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Carpet Care & Maintenance

If you are seeking more information about carpet care, we advise reading the information found here, which is provided by Mohawk Industries. It is important to know that not all carpets are created equally, and you can find links to more information about the carpets we sell at Expressway Carpet on the carpet landing page. If you would like to learn more about brands and carpet fibers, please see us in store! Please read cleaning instructions thoroughly prior to attempting to clean carpet. A mishap in cleaning can result in a set-in-stain, or a voided manufacturer's warranty. These cleaning intructions may be applicable to Nylon, Polyester, and SmartStrand carpets. They are not applicable to Wool or Natural Fiber carpets.

A) Selection

  • When selecting carpet color, you should view large carpet samples during the day and by lamplight in the evening in the area of installation. The color you choose will look different under different lighting conditions.
  • Light colored carpets will show more soil and require more maintenance than dark colored carpets. Darker colors of carpeting are more effective in high traffic areas. Multicolored and patterned carpets are especially effective in hiding soil.
  • The performance and quality of a carpet is directly related to the amount and quality of fiber that goes into the pile. The better the fiber and the denser it is packed, the better the carpet’s performance. Thin, less dense carpet will lose its surface appearance faster. Mohawk recommends buying the highest quality carpet you can afford.

B) Stain Removal

Most household spills can be easily removed using the steps below. Treatment of the affected area should begin immediately upon discovery as stain removal becomes more difficult with time. To start, locate your stain on the Common Stains Chart and follow these steps:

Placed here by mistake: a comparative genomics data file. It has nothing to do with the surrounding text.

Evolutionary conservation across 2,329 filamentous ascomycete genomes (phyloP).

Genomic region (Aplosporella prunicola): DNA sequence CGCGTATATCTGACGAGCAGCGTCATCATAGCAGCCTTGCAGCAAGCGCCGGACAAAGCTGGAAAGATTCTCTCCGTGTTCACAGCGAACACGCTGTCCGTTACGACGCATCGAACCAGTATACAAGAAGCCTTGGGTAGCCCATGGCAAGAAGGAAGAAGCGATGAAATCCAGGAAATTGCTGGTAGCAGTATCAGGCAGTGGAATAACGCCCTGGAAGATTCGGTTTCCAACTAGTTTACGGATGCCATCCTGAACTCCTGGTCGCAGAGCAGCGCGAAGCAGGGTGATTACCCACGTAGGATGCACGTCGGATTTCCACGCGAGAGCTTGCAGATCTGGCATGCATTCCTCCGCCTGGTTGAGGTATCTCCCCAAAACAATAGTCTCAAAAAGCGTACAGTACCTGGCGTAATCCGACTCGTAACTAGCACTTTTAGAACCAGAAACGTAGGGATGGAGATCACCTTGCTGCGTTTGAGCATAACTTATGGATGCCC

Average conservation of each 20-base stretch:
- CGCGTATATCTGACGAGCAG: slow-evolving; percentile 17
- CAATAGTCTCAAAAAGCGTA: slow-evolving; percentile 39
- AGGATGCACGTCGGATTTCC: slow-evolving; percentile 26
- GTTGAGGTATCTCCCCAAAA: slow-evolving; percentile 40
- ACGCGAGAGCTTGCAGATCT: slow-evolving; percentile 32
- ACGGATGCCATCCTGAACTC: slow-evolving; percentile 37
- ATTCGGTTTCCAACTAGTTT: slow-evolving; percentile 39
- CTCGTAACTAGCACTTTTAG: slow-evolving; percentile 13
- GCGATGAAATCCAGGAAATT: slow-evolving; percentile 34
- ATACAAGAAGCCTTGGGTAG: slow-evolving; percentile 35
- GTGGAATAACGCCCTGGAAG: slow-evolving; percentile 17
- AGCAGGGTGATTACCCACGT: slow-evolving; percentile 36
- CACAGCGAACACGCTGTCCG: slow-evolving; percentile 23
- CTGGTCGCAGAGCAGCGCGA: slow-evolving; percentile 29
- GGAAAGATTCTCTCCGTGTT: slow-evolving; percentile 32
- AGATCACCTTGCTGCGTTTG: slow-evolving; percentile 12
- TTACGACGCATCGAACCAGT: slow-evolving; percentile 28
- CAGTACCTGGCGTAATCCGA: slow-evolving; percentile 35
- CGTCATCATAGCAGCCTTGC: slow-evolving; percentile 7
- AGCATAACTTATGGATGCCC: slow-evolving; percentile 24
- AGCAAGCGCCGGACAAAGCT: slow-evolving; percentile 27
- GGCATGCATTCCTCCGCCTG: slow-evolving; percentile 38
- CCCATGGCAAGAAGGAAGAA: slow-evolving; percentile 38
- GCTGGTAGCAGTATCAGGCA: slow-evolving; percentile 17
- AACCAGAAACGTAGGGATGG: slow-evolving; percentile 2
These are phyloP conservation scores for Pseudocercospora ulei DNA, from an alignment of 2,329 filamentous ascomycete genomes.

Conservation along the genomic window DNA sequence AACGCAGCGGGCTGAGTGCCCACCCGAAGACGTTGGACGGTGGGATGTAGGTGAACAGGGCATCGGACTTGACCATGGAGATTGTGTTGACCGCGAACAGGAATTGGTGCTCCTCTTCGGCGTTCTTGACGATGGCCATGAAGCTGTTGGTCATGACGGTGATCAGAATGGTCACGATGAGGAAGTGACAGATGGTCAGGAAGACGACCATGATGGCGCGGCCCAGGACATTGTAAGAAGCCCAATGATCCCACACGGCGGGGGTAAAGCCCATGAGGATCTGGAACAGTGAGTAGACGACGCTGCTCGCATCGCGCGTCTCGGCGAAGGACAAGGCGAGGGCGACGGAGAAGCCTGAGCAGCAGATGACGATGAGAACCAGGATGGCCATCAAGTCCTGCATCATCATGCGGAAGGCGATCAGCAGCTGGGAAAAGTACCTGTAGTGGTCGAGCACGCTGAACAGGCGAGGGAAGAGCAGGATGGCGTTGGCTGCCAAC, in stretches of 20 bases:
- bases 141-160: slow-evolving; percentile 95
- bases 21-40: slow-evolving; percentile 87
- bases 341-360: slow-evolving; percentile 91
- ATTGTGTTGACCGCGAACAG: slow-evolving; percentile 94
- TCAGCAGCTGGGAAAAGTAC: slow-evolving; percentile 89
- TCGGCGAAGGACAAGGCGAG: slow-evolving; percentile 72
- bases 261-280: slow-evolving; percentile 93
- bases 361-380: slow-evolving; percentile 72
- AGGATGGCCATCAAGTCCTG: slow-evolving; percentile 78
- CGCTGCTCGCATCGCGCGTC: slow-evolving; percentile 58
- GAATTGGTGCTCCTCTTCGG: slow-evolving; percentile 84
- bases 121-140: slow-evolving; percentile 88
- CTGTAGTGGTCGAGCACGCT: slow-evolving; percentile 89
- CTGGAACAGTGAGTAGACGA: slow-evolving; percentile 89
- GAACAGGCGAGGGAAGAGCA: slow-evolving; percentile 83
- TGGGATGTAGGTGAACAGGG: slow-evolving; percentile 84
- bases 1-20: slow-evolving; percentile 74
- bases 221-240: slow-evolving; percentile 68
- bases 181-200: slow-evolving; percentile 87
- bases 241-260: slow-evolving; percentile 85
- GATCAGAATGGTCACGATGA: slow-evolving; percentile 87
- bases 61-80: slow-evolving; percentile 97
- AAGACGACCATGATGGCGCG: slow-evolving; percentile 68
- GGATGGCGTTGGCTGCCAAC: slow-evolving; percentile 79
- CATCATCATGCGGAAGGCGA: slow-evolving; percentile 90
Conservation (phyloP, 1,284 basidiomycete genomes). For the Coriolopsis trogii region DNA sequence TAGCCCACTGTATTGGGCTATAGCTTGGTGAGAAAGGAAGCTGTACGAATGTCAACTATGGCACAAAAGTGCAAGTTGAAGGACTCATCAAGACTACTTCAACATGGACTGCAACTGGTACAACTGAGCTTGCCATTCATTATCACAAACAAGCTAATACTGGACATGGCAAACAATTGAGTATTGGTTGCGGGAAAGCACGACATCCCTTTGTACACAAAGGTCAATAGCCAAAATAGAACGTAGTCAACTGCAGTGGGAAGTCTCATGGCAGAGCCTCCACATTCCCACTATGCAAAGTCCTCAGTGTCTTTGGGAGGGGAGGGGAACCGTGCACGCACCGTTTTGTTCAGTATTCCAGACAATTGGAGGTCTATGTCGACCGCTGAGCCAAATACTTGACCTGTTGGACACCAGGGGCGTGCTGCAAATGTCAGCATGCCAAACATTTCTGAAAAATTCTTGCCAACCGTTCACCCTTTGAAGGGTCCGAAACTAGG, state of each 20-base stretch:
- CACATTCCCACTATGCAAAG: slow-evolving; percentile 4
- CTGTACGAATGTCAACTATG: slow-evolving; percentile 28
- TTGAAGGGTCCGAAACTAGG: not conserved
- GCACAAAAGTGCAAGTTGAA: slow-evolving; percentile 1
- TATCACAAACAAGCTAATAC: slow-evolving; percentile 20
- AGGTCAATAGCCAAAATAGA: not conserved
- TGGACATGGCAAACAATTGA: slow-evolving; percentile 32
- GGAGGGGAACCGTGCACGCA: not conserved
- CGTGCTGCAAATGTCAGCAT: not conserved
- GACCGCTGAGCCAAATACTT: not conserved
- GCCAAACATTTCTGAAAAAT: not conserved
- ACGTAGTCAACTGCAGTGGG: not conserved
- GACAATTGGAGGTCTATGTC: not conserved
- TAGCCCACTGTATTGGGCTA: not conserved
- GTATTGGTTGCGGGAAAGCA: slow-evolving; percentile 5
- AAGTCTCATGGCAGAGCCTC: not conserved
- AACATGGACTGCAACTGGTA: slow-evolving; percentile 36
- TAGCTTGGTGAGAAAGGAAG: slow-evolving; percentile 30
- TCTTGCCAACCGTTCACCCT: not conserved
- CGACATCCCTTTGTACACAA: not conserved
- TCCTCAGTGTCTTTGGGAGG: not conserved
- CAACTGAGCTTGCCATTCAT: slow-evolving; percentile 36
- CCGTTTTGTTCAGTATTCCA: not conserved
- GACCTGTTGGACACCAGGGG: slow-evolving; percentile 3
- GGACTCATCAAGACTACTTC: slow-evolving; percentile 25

• First, use a spoon, dull knife, or a carpet cleaning key to remove as much solid material as possible.
  • Always work from the outside of stain to the center to prevent spreading, especially with large stains.
  • Blot up liquid spills with a white towel or paper towel.
  • For best results try to remove the remaining stain with warm water.

PROCEDURE A (For water-based, special water-based and greasy, oil-based stains)

  • Mix a solution of ¼ teaspoon of clear hand dishwashing detergent (like Dawn) with 1 cup of water. Stir gently.
  • Apply detergent solution directly to a white cloth. Dampen the carpet fibers in the stained area with the cloth. Avoid saturating the carpet.
  • Wipe gently. Turn cloth frequently.
  • Never rub, scrub or use a brush. This may damage carpet fibers. If necessary, use your fingertips to work the solution to the base of the stain. Do not oversaturate carpet; use small amounts of solution and blot frequently.
  • Wet the stained carpet fibers with clear, lukewarm water to rinse.
  • Cover the spot with an absorbent white towel or paper towel and apply pressure to blot.
  • Repeat the rinsing and blotting procedures until you are sure all traces of the detergent have been removed.
  • If the stain is gone, place an absorbent white towel or paper towel over the area cleaned, and weigh towels down with a heavy colorfast object, such as a weighted plastic wastebasket.
  • Change towels or paper towels until carpet dries.
  • If stain remains, perform Procedure B (for coffee, tea or urine, skip Procedure B and perform Procedure C).

PROCEDURE B (DO NOT use on coffee, tea or urine stains)

  • Mix 2 tablespoons of non-bleaching, non-sudsing household ammonia with 1 cup of lukewarm water.
  • Apply ammonia solution, rinse and blot as outlined in Procedure A.
  • Do not dry with paper towels. Follow Procedure C to neutralize the ammonia solution.


  • Mix ½ cup of white vinegar with 1 cup of lukewarm water.
  • Apply vinegar solution, rinse and blot as outlined in Procedure A. 

Most Common Water-Based Stains